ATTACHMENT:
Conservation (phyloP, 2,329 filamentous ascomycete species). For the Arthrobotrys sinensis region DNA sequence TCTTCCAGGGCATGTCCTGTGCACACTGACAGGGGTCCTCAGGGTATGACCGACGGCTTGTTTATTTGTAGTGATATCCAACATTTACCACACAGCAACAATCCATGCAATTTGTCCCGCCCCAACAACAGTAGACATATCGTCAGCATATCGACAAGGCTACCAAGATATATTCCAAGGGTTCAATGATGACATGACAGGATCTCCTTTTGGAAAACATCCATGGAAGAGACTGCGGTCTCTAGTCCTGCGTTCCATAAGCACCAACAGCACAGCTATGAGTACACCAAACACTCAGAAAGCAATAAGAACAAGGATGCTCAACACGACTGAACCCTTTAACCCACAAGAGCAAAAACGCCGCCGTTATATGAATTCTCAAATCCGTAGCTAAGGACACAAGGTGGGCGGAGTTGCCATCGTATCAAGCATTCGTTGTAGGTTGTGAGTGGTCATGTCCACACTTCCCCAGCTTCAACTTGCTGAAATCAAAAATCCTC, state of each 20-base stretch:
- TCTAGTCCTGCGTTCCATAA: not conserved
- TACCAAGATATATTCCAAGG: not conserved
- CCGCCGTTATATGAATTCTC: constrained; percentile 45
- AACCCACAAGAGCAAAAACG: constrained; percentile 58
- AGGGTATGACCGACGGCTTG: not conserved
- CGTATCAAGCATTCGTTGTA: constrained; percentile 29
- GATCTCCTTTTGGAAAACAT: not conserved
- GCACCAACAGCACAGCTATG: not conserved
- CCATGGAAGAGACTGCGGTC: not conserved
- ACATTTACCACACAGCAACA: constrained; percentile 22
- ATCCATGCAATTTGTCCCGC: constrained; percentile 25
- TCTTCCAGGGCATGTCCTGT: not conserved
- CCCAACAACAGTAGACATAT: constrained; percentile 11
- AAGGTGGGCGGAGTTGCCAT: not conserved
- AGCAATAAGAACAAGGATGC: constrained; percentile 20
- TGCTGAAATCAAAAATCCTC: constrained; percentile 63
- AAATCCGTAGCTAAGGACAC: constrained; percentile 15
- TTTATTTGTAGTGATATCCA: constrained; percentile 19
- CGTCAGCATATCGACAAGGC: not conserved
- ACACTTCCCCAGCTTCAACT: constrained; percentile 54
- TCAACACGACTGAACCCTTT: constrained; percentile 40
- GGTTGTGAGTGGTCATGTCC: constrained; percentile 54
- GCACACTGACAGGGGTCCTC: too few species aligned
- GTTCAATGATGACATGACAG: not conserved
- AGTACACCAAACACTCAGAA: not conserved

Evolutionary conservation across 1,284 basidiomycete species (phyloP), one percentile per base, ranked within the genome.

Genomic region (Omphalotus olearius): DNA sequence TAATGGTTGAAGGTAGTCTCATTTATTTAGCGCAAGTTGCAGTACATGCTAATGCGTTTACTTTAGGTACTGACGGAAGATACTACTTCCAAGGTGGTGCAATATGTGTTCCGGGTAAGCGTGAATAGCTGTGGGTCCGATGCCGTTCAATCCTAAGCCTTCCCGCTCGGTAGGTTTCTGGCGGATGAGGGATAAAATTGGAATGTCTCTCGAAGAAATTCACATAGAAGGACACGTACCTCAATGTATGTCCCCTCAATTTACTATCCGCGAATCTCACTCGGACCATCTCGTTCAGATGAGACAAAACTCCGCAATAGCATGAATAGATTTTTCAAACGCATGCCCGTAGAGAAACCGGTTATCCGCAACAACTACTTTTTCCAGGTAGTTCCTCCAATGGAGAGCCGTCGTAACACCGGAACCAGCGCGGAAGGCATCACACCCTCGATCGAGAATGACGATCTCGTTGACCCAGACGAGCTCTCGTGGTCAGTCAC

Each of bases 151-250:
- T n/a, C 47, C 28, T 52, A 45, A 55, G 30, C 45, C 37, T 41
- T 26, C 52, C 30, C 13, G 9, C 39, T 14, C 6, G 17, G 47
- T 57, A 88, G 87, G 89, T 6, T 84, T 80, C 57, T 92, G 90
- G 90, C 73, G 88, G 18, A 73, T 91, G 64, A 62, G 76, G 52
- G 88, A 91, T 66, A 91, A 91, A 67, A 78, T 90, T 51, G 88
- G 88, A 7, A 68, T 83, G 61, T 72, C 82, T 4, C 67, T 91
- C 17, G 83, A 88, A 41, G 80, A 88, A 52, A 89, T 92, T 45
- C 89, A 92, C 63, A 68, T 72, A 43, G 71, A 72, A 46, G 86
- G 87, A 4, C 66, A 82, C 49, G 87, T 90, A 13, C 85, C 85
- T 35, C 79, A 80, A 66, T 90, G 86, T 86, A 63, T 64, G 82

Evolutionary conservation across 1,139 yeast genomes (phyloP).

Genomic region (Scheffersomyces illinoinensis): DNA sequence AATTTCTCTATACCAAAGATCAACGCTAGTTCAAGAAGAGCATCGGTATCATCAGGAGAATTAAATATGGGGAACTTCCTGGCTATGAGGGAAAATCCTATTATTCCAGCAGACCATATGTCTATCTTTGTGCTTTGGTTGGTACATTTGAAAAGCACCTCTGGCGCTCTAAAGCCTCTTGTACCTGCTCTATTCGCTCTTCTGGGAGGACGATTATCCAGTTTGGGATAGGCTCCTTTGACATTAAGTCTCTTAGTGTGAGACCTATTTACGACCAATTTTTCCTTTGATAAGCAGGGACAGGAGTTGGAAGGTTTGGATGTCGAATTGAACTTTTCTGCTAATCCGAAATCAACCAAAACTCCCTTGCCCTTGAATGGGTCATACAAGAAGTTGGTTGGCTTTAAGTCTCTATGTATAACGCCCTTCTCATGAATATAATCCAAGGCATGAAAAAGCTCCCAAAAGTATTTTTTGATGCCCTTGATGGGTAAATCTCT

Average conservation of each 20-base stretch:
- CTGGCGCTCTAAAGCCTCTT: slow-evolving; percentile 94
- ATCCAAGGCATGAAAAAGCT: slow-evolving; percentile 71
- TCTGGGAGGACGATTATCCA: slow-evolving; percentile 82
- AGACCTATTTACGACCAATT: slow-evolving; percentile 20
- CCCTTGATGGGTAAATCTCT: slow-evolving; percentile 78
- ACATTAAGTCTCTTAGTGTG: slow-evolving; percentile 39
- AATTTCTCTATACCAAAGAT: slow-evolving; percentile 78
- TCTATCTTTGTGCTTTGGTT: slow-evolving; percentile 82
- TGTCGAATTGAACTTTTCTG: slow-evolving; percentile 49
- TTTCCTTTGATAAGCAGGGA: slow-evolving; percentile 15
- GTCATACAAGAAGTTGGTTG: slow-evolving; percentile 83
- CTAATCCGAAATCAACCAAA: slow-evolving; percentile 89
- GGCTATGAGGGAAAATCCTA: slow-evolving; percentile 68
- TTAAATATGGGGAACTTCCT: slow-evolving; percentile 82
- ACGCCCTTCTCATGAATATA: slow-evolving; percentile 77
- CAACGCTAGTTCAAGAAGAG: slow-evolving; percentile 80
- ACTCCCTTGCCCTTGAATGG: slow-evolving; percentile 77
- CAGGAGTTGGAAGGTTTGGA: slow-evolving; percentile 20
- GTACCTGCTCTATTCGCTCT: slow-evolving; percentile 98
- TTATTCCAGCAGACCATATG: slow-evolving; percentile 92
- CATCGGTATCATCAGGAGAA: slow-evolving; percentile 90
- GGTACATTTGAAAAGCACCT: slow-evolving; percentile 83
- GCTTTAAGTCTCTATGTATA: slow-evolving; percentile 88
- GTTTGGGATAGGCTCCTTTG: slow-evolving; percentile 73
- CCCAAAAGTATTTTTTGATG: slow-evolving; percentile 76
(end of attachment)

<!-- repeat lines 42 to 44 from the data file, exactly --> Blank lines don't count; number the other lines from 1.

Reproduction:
Average conservation of each 20-base stretch:
- CTGGCGCTCTAAAGCCTCTT: slow-evolving; percentile 94
- ATCCAAGGCATGAAAAAGCT: slow-evolving; percentile 71